This highly original study examines the lives and education of working-class women in nineteenth-century England. Focusing on adult education, the author shows that women's participation cannot be fully understood by concentrating upon the educational field alone. She therefore explores women's lives in employment and in unpaid duties within the family which determined the possiblility of participation in adult classes. The author discusses the influences of society and the family upon formal education provision for working-class women, and she examines the basic schooling for girls which determined the type of adult education they could undertake in later life. `Hard Lessons' is an invaluable reversal of the invisibility of working-class women in the history of the nineteenth-century. Based on intensive research of primary sources, this work raises major questions concerning women in education, such as the value of single-sex education, which are still of relevance today. This work will be of great interest to students and researchers in women's studies, social history and the history of education.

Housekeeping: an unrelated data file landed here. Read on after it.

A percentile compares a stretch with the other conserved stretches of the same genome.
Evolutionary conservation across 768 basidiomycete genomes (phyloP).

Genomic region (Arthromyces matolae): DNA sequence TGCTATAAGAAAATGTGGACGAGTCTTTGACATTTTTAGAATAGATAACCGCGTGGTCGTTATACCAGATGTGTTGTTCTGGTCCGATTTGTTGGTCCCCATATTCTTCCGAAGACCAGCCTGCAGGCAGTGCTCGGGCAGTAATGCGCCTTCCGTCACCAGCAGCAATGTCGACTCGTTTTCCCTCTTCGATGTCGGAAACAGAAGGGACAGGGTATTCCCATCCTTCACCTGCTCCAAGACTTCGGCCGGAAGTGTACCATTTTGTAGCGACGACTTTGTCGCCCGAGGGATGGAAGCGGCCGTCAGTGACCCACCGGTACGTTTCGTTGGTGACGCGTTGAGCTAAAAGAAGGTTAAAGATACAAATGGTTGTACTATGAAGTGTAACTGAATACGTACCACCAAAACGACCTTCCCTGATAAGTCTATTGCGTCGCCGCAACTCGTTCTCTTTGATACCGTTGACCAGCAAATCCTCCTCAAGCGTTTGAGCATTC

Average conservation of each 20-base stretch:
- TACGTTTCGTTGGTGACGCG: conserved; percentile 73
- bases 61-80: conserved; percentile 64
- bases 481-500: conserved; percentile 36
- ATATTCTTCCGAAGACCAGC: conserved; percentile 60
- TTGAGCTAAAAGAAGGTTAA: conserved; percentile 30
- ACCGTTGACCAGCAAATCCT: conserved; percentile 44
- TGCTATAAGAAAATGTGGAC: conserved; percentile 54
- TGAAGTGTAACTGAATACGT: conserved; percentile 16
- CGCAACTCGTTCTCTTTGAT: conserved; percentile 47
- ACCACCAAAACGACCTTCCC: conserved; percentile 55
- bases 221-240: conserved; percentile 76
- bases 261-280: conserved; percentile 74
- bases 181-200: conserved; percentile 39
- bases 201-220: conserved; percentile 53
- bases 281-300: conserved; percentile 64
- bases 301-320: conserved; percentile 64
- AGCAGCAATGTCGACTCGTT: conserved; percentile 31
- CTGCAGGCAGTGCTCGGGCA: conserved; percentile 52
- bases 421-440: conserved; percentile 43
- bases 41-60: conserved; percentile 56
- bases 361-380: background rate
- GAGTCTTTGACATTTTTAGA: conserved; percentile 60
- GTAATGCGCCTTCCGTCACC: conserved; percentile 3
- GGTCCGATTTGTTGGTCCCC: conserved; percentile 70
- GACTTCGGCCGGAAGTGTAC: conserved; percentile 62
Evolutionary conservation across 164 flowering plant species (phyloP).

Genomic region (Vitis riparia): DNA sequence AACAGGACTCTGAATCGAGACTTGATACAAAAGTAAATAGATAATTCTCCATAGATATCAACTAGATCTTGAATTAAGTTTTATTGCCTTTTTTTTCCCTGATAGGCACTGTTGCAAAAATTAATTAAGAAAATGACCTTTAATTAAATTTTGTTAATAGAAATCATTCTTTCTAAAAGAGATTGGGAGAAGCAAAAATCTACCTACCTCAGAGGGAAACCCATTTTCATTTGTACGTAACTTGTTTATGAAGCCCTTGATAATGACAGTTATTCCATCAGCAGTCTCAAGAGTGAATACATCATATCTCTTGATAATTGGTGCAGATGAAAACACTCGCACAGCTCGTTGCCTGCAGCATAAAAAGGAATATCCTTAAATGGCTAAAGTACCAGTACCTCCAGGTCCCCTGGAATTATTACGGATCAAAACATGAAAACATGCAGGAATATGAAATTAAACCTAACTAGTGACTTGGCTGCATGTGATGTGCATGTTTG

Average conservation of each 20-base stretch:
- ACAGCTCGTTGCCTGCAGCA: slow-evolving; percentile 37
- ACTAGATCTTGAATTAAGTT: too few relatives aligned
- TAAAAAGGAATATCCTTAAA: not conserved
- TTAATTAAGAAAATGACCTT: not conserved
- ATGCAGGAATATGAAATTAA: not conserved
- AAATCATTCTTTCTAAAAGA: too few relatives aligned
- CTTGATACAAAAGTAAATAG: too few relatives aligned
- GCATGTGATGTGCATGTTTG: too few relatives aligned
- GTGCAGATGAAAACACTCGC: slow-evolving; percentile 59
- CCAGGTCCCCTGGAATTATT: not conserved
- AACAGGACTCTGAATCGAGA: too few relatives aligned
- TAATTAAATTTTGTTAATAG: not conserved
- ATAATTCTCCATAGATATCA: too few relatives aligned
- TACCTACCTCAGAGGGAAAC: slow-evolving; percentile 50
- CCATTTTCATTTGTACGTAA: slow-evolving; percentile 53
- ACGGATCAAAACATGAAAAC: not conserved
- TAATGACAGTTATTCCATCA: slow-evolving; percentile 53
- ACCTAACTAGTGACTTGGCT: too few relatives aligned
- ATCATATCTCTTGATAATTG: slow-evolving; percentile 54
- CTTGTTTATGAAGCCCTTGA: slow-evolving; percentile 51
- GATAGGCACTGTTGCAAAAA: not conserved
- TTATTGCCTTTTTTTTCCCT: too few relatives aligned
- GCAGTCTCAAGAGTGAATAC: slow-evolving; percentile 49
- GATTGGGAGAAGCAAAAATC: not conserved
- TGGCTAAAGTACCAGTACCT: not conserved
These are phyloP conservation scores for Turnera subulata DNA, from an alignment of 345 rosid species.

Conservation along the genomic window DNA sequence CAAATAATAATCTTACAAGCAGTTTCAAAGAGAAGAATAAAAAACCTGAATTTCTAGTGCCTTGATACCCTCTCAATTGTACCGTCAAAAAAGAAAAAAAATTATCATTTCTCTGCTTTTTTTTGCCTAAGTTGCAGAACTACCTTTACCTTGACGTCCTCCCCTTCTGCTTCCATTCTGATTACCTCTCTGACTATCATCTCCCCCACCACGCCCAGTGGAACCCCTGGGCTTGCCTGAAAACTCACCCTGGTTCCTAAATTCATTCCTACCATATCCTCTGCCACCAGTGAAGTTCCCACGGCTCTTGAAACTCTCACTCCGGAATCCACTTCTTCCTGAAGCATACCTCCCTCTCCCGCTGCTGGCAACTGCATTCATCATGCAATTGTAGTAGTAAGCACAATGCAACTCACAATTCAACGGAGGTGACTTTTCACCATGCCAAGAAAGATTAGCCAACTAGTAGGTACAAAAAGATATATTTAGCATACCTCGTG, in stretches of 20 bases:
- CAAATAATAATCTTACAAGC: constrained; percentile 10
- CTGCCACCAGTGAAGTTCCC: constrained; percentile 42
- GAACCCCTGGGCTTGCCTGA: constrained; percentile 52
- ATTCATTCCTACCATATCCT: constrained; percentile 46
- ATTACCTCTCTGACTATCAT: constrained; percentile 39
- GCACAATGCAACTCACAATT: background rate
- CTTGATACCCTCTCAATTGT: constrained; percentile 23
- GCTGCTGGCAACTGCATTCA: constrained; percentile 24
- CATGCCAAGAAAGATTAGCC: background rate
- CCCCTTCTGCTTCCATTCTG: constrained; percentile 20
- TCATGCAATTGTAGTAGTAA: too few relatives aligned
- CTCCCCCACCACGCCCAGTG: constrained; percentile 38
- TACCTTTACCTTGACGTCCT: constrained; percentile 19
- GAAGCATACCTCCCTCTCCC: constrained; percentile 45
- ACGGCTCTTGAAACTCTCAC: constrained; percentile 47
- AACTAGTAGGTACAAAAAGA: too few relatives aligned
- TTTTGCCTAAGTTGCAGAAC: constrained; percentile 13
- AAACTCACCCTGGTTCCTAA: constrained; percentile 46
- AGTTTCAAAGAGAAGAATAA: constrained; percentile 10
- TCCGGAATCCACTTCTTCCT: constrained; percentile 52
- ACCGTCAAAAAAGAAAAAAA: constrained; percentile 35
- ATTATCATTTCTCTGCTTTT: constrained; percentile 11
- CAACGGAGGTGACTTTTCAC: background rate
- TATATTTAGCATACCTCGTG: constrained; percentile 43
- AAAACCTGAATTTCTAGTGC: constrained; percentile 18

|Place of Publication||Cambridge|
|Number of pages||308|
|Publication status||Published - 1989|